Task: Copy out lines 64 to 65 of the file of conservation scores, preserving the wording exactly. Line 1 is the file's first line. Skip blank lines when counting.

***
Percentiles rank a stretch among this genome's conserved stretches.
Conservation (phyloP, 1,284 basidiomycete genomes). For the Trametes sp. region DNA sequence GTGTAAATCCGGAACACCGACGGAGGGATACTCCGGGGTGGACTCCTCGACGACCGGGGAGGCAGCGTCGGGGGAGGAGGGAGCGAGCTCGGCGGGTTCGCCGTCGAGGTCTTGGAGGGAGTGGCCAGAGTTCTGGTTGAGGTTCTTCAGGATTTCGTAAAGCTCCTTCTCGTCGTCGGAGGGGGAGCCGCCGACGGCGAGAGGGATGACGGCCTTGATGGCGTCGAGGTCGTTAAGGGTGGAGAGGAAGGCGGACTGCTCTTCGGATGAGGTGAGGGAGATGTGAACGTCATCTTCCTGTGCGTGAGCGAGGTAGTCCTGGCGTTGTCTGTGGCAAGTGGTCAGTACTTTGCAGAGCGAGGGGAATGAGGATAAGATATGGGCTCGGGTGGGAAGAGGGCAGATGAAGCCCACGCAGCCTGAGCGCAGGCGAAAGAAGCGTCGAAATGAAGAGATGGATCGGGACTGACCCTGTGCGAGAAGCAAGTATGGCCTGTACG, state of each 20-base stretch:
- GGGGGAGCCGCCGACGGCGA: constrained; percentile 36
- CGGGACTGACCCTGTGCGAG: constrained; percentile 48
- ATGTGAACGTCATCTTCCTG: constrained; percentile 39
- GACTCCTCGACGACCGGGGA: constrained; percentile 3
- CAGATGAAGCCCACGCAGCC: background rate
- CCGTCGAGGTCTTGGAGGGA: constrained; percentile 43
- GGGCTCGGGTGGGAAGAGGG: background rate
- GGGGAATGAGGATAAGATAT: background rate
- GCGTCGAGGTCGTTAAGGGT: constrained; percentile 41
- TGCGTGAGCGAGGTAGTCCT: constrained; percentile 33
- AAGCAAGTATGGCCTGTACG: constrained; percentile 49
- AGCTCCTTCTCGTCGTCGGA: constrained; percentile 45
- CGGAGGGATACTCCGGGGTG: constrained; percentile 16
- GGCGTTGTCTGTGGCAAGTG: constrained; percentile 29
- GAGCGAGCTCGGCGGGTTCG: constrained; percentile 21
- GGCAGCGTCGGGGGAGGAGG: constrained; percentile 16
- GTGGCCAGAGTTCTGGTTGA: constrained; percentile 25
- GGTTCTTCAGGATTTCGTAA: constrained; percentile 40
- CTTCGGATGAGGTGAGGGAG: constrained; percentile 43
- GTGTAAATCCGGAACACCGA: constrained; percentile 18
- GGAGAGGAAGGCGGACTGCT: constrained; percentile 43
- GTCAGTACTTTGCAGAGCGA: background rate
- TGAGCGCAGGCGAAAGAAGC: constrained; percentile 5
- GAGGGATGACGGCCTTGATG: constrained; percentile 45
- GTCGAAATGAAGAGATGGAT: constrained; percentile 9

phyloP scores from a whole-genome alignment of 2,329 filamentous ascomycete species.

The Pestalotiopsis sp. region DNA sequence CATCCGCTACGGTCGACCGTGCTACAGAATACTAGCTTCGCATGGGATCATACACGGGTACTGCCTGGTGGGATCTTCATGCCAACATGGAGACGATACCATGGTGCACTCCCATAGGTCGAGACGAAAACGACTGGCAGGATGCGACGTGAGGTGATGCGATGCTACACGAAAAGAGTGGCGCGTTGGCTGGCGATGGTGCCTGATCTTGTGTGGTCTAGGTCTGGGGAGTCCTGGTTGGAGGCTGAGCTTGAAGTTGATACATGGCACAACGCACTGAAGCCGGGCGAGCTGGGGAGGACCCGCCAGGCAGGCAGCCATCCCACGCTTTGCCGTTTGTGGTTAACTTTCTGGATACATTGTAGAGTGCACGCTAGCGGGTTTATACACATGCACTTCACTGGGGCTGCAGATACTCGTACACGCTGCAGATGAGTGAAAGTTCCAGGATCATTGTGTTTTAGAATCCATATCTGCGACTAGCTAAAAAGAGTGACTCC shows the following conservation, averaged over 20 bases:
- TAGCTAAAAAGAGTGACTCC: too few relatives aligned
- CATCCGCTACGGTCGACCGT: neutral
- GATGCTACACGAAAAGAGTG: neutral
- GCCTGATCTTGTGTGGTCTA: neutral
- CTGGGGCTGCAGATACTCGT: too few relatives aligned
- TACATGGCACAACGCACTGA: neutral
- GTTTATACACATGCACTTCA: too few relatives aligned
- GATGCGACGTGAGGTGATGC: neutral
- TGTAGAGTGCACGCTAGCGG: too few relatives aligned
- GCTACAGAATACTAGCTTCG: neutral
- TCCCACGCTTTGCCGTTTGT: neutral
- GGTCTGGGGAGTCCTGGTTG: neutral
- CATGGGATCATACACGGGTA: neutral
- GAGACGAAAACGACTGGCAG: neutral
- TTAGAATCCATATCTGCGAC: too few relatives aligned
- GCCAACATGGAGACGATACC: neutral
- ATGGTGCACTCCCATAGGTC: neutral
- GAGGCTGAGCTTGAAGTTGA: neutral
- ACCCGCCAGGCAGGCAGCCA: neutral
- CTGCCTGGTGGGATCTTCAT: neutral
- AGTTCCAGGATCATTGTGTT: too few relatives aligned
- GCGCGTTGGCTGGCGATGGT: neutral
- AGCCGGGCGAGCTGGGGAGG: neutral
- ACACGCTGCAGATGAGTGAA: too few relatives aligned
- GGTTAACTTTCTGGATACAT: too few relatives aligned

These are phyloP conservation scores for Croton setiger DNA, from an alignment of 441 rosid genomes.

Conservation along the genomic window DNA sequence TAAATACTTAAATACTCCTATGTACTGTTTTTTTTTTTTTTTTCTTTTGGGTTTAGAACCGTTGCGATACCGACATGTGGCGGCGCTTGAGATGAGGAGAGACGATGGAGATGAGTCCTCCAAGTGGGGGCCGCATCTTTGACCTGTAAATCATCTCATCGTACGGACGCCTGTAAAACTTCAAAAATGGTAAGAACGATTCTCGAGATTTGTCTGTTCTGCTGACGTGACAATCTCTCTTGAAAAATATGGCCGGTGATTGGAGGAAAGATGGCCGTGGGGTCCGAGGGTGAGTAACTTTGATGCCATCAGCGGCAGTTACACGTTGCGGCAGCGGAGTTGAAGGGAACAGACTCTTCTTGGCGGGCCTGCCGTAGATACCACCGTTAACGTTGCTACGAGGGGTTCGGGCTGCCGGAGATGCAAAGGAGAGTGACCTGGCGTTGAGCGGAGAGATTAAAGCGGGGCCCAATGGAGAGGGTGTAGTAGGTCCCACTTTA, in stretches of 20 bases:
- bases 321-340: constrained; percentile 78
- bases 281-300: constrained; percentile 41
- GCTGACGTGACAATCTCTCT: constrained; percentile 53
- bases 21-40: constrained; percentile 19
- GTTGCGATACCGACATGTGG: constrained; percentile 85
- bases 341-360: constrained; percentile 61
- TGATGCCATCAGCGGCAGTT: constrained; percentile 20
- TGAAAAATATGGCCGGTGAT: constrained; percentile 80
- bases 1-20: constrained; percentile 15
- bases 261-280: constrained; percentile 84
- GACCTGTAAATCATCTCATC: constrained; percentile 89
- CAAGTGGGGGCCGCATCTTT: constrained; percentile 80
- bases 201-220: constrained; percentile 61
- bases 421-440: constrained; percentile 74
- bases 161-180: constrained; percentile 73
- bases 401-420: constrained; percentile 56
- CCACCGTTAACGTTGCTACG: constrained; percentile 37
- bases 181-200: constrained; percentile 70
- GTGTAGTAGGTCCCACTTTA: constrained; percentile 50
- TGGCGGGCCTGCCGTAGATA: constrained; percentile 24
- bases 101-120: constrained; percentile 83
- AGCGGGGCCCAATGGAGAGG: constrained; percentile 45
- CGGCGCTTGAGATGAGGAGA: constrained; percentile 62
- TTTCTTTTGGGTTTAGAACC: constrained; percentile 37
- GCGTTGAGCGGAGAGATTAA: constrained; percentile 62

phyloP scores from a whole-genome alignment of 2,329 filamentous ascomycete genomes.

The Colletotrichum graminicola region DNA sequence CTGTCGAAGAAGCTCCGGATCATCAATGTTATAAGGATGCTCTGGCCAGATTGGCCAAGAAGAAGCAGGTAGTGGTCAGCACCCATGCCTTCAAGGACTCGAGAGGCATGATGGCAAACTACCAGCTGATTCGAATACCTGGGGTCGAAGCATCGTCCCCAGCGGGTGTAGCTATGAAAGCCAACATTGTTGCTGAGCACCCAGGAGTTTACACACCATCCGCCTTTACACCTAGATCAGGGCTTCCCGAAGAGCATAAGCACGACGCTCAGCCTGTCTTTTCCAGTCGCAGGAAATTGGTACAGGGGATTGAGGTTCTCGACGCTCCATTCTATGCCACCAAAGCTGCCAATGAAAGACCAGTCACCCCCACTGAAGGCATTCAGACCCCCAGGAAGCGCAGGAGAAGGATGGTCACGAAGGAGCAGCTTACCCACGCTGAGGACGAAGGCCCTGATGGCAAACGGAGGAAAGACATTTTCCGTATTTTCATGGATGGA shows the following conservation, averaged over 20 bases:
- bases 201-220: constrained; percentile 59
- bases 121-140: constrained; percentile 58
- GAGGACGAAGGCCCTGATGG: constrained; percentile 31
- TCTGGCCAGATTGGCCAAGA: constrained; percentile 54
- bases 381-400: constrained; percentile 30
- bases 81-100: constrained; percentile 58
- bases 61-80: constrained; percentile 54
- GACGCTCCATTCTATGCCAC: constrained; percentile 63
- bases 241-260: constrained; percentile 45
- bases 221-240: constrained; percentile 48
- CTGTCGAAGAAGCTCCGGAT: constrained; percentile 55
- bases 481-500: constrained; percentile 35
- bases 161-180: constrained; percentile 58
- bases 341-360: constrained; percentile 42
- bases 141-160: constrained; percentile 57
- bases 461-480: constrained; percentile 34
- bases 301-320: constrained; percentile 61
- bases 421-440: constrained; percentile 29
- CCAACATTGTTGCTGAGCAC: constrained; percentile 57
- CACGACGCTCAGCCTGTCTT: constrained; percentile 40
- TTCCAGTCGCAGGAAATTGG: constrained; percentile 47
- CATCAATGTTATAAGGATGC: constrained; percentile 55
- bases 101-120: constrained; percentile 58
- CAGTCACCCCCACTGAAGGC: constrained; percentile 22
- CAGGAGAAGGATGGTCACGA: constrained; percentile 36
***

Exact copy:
- TGAAAAATATGGCCGGTGAT: constrained; percentile 80
- bases 1-20: constrained; percentile 15